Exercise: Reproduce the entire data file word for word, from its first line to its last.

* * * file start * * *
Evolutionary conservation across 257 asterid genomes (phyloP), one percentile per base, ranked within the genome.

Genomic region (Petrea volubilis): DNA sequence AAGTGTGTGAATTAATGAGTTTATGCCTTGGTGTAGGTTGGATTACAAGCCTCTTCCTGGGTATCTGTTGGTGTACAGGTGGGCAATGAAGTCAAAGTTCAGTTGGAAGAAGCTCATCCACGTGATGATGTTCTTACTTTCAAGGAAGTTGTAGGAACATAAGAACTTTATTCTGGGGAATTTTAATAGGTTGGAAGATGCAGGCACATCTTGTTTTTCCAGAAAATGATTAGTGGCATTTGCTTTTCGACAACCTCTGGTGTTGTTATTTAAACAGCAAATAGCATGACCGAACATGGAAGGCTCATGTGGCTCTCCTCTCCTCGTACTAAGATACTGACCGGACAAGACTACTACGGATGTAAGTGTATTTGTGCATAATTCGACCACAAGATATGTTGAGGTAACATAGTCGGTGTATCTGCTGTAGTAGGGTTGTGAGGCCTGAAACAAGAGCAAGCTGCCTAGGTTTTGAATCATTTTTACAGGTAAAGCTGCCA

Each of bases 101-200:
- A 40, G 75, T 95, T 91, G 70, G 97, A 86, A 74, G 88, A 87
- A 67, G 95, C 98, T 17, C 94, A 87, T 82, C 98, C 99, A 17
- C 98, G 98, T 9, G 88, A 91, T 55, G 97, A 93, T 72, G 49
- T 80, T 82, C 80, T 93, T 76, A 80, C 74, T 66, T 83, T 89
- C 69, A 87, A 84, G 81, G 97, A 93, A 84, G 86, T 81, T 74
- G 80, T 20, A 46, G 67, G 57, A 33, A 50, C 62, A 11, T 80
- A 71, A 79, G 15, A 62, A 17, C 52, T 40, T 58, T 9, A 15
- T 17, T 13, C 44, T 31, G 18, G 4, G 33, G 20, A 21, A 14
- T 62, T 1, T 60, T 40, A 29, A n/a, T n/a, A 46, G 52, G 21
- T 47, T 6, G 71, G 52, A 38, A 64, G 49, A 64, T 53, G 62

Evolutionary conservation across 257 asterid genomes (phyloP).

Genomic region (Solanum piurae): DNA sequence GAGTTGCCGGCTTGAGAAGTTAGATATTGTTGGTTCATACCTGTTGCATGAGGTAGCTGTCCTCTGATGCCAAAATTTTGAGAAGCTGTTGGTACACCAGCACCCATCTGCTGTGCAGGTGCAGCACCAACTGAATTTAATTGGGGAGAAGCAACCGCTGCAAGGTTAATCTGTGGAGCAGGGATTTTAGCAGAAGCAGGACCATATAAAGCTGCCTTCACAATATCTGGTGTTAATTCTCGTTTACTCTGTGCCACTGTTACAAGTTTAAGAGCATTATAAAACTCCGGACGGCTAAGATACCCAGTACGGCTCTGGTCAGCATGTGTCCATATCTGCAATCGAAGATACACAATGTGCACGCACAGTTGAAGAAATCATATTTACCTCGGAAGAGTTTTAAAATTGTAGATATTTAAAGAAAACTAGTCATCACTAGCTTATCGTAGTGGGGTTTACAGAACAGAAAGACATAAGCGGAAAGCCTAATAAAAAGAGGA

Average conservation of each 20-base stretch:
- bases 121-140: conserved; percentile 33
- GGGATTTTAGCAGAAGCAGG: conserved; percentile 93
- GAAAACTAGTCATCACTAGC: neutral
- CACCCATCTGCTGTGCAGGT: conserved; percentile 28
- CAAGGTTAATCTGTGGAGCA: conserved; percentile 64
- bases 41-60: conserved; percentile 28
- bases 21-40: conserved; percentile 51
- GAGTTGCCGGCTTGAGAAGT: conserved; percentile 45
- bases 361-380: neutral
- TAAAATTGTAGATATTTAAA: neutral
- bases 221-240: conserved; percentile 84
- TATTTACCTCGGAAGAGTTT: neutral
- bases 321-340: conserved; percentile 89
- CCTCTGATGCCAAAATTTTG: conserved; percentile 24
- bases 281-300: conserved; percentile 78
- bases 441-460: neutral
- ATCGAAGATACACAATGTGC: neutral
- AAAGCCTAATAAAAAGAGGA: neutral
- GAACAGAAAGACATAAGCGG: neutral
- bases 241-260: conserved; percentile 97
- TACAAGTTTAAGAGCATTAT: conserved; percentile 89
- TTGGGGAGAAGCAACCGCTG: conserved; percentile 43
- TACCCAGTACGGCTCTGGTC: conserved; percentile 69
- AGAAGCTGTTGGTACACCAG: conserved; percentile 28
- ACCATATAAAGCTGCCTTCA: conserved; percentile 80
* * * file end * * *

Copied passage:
Evolutionary conservation across 257 asterid genomes (phyloP), one percentile per base, ranked within the genome.

Genomic region (Petrea volubilis): DNA sequence AAGTGTGTGAATTAATGAGTTTATGCCTTGGTGTAGGTTGGATTACAAGCCTCTTCCTGGGTATCTGTTGGTGTACAGGTGGGCAATGAAGTCAAAGTTCAGTTGGAAGAAGCTCATCCACGTGATGATGTTCTTACTTTCAAGGAAGTTGTAGGAACATAAGAACTTTATTCTGGGGAATTTTAATAGGTTGGAAGATGCAGGCACATCTTGTTTTTCCAGAAAATGATTAGTGGCATTTGCTTTTCGACAACCTCTGGTGTTGTTATTTAAACAGCAAATAGCATGACCGAACATGGAAGGCTCATGTGGCTCTCCTCTCCTCGTACTAAGATACTGACCGGACAAGACTACTACGGATGTAAGTGTATTTGTGCATAATTCGACCACAAGATATGTTGAGGTAACATAGTCGGTGTATCTGCTGTAGTAGGGTTGTGAGGCCTGAAACAAGAGCAAGCTGCCTAGGTTTTGAATCATTTTTACAGGTAAAGCTGCCA

Each of bases 101-200:
- A 40, G 75, T 95, T 91, G 70, G 97, A 86, A 74, G 88, A 87
- A 67, G 95, C 98, T 17, C 94, A 87, T 82, C 98, C 99, A 17
- C 98, G 98, T 9, G 88, A 91, T 55, G 97, A 93, T 72, G 49
- T 80, T 82, C 80, T 93, T 76, A 80, C 74, T 66, T 83, T 89
- C 69, A 87, A 84, G 81, G 97, A 93, A 84, G 86, T 81, T 74
- G 80, T 20, A 46, G 67, G 57, A 33, A 50, C 62, A 11, T 80
- A 71, A 79, G 15, A 62, A 17, C 52, T 40, T 58, T 9, A 15
- T 17, T 13, C 44, T 31, G 18, G 4, G 33, G 20, A 21, A 14
- T 62, T 1, T 60, T 40, A 29, A n/a, T n/a, A 46, G 52, G 21
- T 47, T 6, G 71, G 52, A 38, A 64, G 49, A 64, T 53, G 62

Evolutionary conservation across 257 asterid genomes (phyloP).

Genomic region (Solanum piurae): DNA sequence GAGTTGCCGGCTTGAGAAGTTAGATATTGTTGGTTCATACCTGTTGCATGAGGTAGCTGTCCTCTGATGCCAAAATTTTGAGAAGCTGTTGGTACACCAGCACCCATCTGCTGTGCAGGTGCAGCACCAACTGAATTTAATTGGGGAGAAGCAACCGCTGCAAGGTTAATCTGTGGAGCAGGGATTTTAGCAGAAGCAGGACCATATAAAGCTGCCTTCACAATATCTGGTGTTAATTCTCGTTTACTCTGTGCCACTGTTACAAGTTTAAGAGCATTATAAAACTCCGGACGGCTAAGATACCCAGTACGGCTCTGGTCAGCATGTGTCCATATCTGCAATCGAAGATACACAATGTGCACGCACAGTTGAAGAAATCATATTTACCTCGGAAGAGTTTTAAAATTGTAGATATTTAAAGAAAACTAGTCATCACTAGCTTATCGTAGTGGGGTTTACAGAACAGAAAGACATAAGCGGAAAGCCTAATAAAAAGAGGA

Average conservation of each 20-base stretch:
- bases 121-140: conserved; percentile 33
- GGGATTTTAGCAGAAGCAGG: conserved; percentile 93
- GAAAACTAGTCATCACTAGC: neutral
- CACCCATCTGCTGTGCAGGT: conserved; percentile 28
- CAAGGTTAATCTGTGGAGCA: conserved; percentile 64
- bases 41-60: conserved; percentile 28
- bases 21-40: conserved; percentile 51
- GAGTTGCCGGCTTGAGAAGT: conserved; percentile 45
- bases 361-380: neutral
- TAAAATTGTAGATATTTAAA: neutral
- bases 221-240: conserved; percentile 84
- TATTTACCTCGGAAGAGTTT: neutral
- bases 321-340: conserved; percentile 89
- CCTCTGATGCCAAAATTTTG: conserved; percentile 24
- bases 281-300: conserved; percentile 78
- bases 441-460: neutral
- ATCGAAGATACACAATGTGC: neutral
- AAAGCCTAATAAAAAGAGGA: neutral
- GAACAGAAAGACATAAGCGG: neutral
- bases 241-260: conserved; percentile 97
- TACAAGTTTAAGAGCATTAT: conserved; percentile 89
- TTGGGGAGAAGCAACCGCTG: conserved; percentile 43
- TACCCAGTACGGCTCTGGTC: conserved; percentile 69
- AGAAGCTGTTGGTACACCAG: conserved; percentile 28
- ACCATATAAAGCTGCCTTCA: conserved; percentile 80